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Born to Fight: The Tommy Morrison Chronicles, Part I

Feb 2, 2004 

Doghouse Boxing Special:
Born to Fight: The Tommy Morrison Chronicles, Part I
Tommy "The Duke" Morrison was, and remains, a true fighter. It has been almost 8 years since his announcement that he had tested positive for HIV, an announcement which sent shockwaves not only through the boxing world, but through the sports world in general. In the years since, Tommy’s life has remained just as interesting as it was before and during his professional boxing career. "The Duke" has experienced enough ups and downs in his life to fill ten lifetimes, but nevertheless, he is still fighting today. This article commences a three part retrospective devoted to the life and career of one of boxing’s greatest warriors.

Tommy David Morrison was born January 2, 1969 in Gravette, Arkansas, to his parents Tim and Flossie Morrison. From early childhood, it seemed that Tommy was destined to fight. He had his first streetfight at a very young age at a drive-in movie, and from that discovered that this was something at which he was a natural. It wasn’t until later, however, that Morrison would step into a boxing ring.

He was still very young on that fateful night many years ago, when his family moved from Oklahoma to Decatur, Arkansas. His uncle raced stock cars in the area, and he and his family decided to go out for a Saturday night at the races. The night would not end at a race track, for by the time the Morrison clan reached their destination it had rained so heavily that the races were cancelled. Having already made a 45 minute drive, and not wanting to see their evening go to waste, the Morrisons decided to go to a boxing show at the local armory. It was there that Morrison would get his introduction to the sport of boxing.

"I walked in and I remember looking in the ring and seeing two kids who were a little bigger than me, and they were going at it. I was eyeballing them and thinking to myself, ‘I could beat both of those guys at the same time!’ It’s weird, though. If it hadn’t been raining that night, I probably would have never been a boxer," Morrison remembers. Indeed, Morrison originally thought he would become a punter for a professional football team. "I could punt a football on a spiral 50 yards every time. I thought I would just walk on to a team, maybe the Chiefs, because I could punt the hell out of a football. At one point I even thought I wanted to be a mortician."

So it was that Morrison had gotten his first taste of boxing on that rainy night, and as he puts it, "one week from that night, I had my first fight." Tommy would go on to fight often in the amateur circuit as a young boy as his family eventually settled in to the small town of Jay, Oklahoma.

Times were never easy in the Morrison household, and after his parents were divorced, a heavy financial burden was created. Morrison felt obligated to shoulder the load, and he quit school and went looking for work. He found it at an oil rig and then subsequently worked for a construction company. Also during this time, at age 13, Tommy began forging ID papers to enter local Toughman competitions, often competing against grown men twice his size and over twice his age.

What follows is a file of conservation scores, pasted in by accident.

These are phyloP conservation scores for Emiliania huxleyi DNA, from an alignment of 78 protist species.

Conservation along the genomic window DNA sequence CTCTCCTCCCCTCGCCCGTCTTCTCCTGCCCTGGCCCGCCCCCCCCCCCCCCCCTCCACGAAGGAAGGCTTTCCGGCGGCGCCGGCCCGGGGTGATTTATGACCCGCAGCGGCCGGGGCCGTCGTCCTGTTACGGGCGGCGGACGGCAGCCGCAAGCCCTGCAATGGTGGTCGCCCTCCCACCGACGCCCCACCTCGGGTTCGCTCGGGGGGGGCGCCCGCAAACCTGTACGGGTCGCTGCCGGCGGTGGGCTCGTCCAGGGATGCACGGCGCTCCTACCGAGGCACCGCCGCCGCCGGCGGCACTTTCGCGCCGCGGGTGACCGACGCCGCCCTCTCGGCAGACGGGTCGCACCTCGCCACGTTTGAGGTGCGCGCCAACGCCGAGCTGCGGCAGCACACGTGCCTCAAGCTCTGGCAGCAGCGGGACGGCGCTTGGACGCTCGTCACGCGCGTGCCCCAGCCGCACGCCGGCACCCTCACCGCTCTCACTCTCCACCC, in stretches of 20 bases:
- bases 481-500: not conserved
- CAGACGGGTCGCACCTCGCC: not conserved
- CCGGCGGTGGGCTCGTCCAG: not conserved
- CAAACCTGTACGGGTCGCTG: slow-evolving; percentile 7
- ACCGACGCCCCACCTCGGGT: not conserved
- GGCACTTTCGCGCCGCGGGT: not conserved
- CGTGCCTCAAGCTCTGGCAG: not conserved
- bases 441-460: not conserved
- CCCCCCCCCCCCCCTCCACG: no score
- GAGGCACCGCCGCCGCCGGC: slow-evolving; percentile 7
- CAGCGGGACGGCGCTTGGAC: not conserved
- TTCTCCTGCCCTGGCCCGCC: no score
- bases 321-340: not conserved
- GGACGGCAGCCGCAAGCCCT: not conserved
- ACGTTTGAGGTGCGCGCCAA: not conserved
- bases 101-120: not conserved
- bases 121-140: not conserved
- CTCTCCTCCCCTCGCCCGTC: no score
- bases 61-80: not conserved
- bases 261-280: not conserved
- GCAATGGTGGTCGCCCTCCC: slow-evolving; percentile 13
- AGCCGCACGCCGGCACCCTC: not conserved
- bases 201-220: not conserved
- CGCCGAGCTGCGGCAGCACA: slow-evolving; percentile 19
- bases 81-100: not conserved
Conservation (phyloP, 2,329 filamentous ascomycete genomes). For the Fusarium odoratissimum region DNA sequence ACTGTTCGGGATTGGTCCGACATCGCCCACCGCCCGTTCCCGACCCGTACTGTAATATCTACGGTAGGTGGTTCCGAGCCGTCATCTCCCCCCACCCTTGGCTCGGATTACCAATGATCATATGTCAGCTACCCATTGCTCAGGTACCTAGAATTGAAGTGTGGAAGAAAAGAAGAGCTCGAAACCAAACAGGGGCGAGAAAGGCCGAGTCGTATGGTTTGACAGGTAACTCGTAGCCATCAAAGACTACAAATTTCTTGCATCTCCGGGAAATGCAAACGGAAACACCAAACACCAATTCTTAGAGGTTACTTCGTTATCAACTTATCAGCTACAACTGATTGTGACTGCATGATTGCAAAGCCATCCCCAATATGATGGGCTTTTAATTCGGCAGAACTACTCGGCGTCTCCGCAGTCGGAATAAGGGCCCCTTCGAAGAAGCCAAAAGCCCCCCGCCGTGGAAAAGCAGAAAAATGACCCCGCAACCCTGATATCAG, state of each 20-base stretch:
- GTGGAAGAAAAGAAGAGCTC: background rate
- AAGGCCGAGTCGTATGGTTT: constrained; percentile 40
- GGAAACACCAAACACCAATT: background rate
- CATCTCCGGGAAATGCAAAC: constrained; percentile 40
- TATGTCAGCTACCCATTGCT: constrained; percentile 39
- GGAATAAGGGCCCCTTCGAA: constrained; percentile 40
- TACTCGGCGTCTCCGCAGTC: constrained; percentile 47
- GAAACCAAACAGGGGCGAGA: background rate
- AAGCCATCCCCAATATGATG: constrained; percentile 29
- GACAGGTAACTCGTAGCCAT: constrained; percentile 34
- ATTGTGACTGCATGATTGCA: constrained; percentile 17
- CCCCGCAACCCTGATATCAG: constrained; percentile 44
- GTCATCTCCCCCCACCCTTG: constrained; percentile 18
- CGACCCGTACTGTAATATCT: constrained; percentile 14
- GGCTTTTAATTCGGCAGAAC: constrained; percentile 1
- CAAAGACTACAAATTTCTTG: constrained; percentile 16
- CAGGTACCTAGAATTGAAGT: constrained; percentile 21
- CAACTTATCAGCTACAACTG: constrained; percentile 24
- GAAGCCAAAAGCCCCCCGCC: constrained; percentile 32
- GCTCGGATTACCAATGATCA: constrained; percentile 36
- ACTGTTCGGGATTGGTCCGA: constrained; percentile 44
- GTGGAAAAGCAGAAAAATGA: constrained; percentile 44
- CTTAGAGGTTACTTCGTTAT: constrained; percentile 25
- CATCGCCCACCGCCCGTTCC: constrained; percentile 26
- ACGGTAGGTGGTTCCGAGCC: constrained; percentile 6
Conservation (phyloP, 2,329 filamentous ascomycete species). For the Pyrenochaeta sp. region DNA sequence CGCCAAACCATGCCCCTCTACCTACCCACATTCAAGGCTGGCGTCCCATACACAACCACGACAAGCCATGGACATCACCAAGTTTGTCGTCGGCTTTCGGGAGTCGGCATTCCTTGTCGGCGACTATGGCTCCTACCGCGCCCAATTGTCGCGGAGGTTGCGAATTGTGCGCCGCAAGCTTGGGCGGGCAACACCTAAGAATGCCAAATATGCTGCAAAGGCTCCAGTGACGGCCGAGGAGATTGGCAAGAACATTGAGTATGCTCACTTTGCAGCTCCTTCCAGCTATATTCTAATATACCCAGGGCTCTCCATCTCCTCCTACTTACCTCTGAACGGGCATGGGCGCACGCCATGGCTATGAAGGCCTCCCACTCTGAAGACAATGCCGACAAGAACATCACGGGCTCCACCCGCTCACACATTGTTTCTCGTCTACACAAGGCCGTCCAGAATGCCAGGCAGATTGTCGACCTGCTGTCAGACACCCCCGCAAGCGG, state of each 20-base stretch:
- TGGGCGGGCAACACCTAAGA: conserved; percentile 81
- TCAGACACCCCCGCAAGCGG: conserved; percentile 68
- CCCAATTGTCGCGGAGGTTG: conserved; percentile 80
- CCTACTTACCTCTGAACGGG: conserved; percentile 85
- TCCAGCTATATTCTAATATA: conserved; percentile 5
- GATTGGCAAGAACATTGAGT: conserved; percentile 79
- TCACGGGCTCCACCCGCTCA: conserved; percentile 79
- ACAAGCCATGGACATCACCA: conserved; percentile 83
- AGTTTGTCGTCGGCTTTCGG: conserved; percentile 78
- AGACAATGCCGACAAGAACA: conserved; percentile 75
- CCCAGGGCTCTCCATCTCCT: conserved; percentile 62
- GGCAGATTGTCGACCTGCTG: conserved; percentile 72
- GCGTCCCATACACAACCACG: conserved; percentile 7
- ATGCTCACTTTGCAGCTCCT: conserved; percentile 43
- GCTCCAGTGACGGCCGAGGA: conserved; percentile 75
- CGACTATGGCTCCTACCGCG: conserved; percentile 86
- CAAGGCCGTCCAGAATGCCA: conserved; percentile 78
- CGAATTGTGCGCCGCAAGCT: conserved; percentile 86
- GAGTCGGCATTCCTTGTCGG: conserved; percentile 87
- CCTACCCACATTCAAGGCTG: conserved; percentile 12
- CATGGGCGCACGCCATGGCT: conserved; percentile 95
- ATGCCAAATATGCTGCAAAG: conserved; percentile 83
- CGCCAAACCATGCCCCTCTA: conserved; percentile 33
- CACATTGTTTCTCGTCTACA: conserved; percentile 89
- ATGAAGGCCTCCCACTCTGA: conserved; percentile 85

He enjoyed a very successful run in these contests, winning in fifty matches with only one defeat. "I lost to a guy named Mark Breedlove, out of Muskogee, Oklahoma. I was about 14 and he was about 27 or 28. He was just a little bigger and stronger and kind of bulled me around, if you can imagine that," Morrison says. "You do what you gotta do. During that whole time, I would travel around the four state area, Oklahoma, Kansas, Missouri and Arkansas and fight in these Toughman contests, and that’s what kept money in my pocket." During this strenuous period, Tommy’s mother Flossie received her nursing degree and Tommy enrolled once again in school.

Growing up in a small town like Jay, Tommy found interesting ways to amuse himself. Once, after being cut from the high school baseball team, he burned an obscene message onto the field. At one point, Morrison was a "collector" for the Irish mob in Kansas City. Other stories circulated about Morrison’s early days in Kansas City, to the point where it becomes difficult to ascertain fact from fiction.

Asked how his classmates and others in the area felt about his ring success, he replied, "Growing up in a small town I think is a curse more than a blessing. Nobody messed with me, and those that did learned not to. By the time I graduated I had already beaten up everyone around there. I didn’t go out looking for it, but on weekends, there just isn’t much to do in a small town. I never started a fight in my life, but it didn’t take a lot to make me want to fight."

Eventually, Tommy found his way back into amateur boxing, where he finished with a remarkable record of 222-20. As a youth in 1980, Morrison had won the Junior Olympics in St. Louis, and eight years later he found himself on the cusp of the Summer games in Seoul, South Korea. He had already won a national PAL tournament in Florida, defeating former heavyweight contender Phil Jackson in the finals. After advancing to the Olympic Trials, however, he would be beaten on a three round decision by Ray Mercer in the final, but looked forward to embarking on his professional career. It was then that he was introduced to manager John Brown.

Part II: A look at Tommy Morrison’s professional boxing career.

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